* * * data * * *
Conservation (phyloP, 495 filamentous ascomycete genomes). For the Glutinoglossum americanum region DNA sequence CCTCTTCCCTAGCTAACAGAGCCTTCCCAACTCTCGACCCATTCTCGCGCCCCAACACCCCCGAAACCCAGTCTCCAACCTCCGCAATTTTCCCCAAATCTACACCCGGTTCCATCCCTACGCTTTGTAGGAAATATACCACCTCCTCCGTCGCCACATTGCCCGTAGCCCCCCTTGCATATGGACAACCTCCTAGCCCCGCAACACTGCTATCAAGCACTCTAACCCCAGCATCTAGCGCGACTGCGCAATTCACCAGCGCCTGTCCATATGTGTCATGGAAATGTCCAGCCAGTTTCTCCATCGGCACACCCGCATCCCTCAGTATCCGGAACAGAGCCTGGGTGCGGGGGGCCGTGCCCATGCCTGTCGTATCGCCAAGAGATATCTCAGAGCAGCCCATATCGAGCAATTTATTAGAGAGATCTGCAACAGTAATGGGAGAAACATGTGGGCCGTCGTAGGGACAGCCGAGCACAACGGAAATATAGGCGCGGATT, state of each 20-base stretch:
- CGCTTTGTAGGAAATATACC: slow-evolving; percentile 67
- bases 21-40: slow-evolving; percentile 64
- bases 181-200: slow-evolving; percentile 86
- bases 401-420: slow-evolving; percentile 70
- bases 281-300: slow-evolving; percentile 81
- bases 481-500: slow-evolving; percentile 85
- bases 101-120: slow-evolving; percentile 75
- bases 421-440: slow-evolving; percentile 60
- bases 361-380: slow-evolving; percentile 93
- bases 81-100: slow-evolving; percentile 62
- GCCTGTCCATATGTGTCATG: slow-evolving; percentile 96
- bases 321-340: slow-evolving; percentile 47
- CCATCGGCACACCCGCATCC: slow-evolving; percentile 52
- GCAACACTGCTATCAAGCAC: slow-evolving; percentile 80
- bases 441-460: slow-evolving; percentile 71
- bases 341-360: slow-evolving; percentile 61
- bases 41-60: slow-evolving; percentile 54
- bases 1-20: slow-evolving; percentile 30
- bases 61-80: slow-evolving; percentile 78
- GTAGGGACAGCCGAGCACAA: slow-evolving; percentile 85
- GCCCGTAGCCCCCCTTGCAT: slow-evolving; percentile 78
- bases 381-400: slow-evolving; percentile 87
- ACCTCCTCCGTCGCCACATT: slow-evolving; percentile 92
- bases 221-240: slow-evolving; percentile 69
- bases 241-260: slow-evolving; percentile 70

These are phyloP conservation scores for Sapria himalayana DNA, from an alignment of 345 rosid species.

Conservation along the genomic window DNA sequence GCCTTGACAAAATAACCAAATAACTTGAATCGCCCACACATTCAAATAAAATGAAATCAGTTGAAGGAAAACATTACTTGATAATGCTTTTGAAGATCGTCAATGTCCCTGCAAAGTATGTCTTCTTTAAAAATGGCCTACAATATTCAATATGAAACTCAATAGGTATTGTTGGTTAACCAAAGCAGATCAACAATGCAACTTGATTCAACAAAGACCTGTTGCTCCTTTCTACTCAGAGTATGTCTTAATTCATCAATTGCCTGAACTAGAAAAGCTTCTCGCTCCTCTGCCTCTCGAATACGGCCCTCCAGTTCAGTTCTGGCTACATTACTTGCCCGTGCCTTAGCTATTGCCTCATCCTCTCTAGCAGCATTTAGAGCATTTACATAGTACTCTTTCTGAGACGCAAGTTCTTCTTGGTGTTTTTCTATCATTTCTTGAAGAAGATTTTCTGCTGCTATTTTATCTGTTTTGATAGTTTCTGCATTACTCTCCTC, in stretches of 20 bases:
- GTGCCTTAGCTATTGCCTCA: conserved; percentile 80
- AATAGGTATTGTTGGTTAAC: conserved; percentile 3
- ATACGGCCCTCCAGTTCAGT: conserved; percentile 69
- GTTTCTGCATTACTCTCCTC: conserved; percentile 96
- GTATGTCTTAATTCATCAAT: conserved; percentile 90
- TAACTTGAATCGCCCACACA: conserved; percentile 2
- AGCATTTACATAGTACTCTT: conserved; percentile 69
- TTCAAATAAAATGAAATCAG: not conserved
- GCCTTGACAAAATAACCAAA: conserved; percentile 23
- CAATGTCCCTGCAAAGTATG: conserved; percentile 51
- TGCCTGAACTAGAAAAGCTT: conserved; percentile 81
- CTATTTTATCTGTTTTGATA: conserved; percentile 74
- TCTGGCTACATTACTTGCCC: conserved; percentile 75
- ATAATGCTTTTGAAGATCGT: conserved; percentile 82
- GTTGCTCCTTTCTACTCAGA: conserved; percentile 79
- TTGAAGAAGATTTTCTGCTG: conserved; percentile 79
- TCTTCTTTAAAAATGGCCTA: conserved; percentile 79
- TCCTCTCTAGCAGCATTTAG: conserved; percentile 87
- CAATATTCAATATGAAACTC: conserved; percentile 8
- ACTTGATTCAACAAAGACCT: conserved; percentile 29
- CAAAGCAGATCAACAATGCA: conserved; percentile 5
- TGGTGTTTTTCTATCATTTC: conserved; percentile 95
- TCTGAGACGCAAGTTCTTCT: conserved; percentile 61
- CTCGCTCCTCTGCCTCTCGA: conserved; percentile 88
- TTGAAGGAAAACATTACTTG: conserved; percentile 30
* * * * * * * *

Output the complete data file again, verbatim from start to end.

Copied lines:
Conservation (phyloP, 495 filamentous ascomycete genomes). For the Glutinoglossum americanum region DNA sequence CCTCTTCCCTAGCTAACAGAGCCTTCCCAACTCTCGACCCATTCTCGCGCCCCAACACCCCCGAAACCCAGTCTCCAACCTCCGCAATTTTCCCCAAATCTACACCCGGTTCCATCCCTACGCTTTGTAGGAAATATACCACCTCCTCCGTCGCCACATTGCCCGTAGCCCCCCTTGCATATGGACAACCTCCTAGCCCCGCAACACTGCTATCAAGCACTCTAACCCCAGCATCTAGCGCGACTGCGCAATTCACCAGCGCCTGTCCATATGTGTCATGGAAATGTCCAGCCAGTTTCTCCATCGGCACACCCGCATCCCTCAGTATCCGGAACAGAGCCTGGGTGCGGGGGGCCGTGCCCATGCCTGTCGTATCGCCAAGAGATATCTCAGAGCAGCCCATATCGAGCAATTTATTAGAGAGATCTGCAACAGTAATGGGAGAAACATGTGGGCCGTCGTAGGGACAGCCGAGCACAACGGAAATATAGGCGCGGATT, state of each 20-base stretch:
- CGCTTTGTAGGAAATATACC: slow-evolving; percentile 67
- bases 21-40: slow-evolving; percentile 64
- bases 181-200: slow-evolving; percentile 86
- bases 401-420: slow-evolving; percentile 70
- bases 281-300: slow-evolving; percentile 81
- bases 481-500: slow-evolving; percentile 85
- bases 101-120: slow-evolving; percentile 75
- bases 421-440: slow-evolving; percentile 60
- bases 361-380: slow-evolving; percentile 93
- bases 81-100: slow-evolving; percentile 62
- GCCTGTCCATATGTGTCATG: slow-evolving; percentile 96
- bases 321-340: slow-evolving; percentile 47
- CCATCGGCACACCCGCATCC: slow-evolving; percentile 52
- GCAACACTGCTATCAAGCAC: slow-evolving; percentile 80
- bases 441-460: slow-evolving; percentile 71
- bases 341-360: slow-evolving; percentile 61
- bases 41-60: slow-evolving; percentile 54
- bases 1-20: slow-evolving; percentile 30
- bases 61-80: slow-evolving; percentile 78
- GTAGGGACAGCCGAGCACAA: slow-evolving; percentile 85
- GCCCGTAGCCCCCCTTGCAT: slow-evolving; percentile 78
- bases 381-400: slow-evolving; percentile 87
- ACCTCCTCCGTCGCCACATT: slow-evolving; percentile 92
- bases 221-240: slow-evolving; percentile 69
- bases 241-260: slow-evolving; percentile 70

These are phyloP conservation scores for Sapria himalayana DNA, from an alignment of 345 rosid species.

Conservation along the genomic window DNA sequence GCCTTGACAAAATAACCAAATAACTTGAATCGCCCACACATTCAAATAAAATGAAATCAGTTGAAGGAAAACATTACTTGATAATGCTTTTGAAGATCGTCAATGTCCCTGCAAAGTATGTCTTCTTTAAAAATGGCCTACAATATTCAATATGAAACTCAATAGGTATTGTTGGTTAACCAAAGCAGATCAACAATGCAACTTGATTCAACAAAGACCTGTTGCTCCTTTCTACTCAGAGTATGTCTTAATTCATCAATTGCCTGAACTAGAAAAGCTTCTCGCTCCTCTGCCTCTCGAATACGGCCCTCCAGTTCAGTTCTGGCTACATTACTTGCCCGTGCCTTAGCTATTGCCTCATCCTCTCTAGCAGCATTTAGAGCATTTACATAGTACTCTTTCTGAGACGCAAGTTCTTCTTGGTGTTTTTCTATCATTTCTTGAAGAAGATTTTCTGCTGCTATTTTATCTGTTTTGATAGTTTCTGCATTACTCTCCTC, in stretches of 20 bases:
- GTGCCTTAGCTATTGCCTCA: conserved; percentile 80
- AATAGGTATTGTTGGTTAAC: conserved; percentile 3
- ATACGGCCCTCCAGTTCAGT: conserved; percentile 69
- GTTTCTGCATTACTCTCCTC: conserved; percentile 96
- GTATGTCTTAATTCATCAAT: conserved; percentile 90
- TAACTTGAATCGCCCACACA: conserved; percentile 2
- AGCATTTACATAGTACTCTT: conserved; percentile 69
- TTCAAATAAAATGAAATCAG: not conserved
- GCCTTGACAAAATAACCAAA: conserved; percentile 23
- CAATGTCCCTGCAAAGTATG: conserved; percentile 51
- TGCCTGAACTAGAAAAGCTT: conserved; percentile 81
- CTATTTTATCTGTTTTGATA: conserved; percentile 74
- TCTGGCTACATTACTTGCCC: conserved; percentile 75
- ATAATGCTTTTGAAGATCGT: conserved; percentile 82
- GTTGCTCCTTTCTACTCAGA: conserved; percentile 79
- TTGAAGAAGATTTTCTGCTG: conserved; percentile 79
- TCTTCTTTAAAAATGGCCTA: conserved; percentile 79
- TCCTCTCTAGCAGCATTTAG: conserved; percentile 87
- CAATATTCAATATGAAACTC: conserved; percentile 8
- ACTTGATTCAACAAAGACCT: conserved; percentile 29
- CAAAGCAGATCAACAATGCA: conserved; percentile 5
- TGGTGTTTTTCTATCATTTC: conserved; percentile 95
- TCTGAGACGCAAGTTCTTCT: conserved; percentile 61
- CTCGCTCCTCTGCCTCTCGA: conserved; percentile 88
- TTGAAGGAAAACATTACTTG: conserved; percentile 30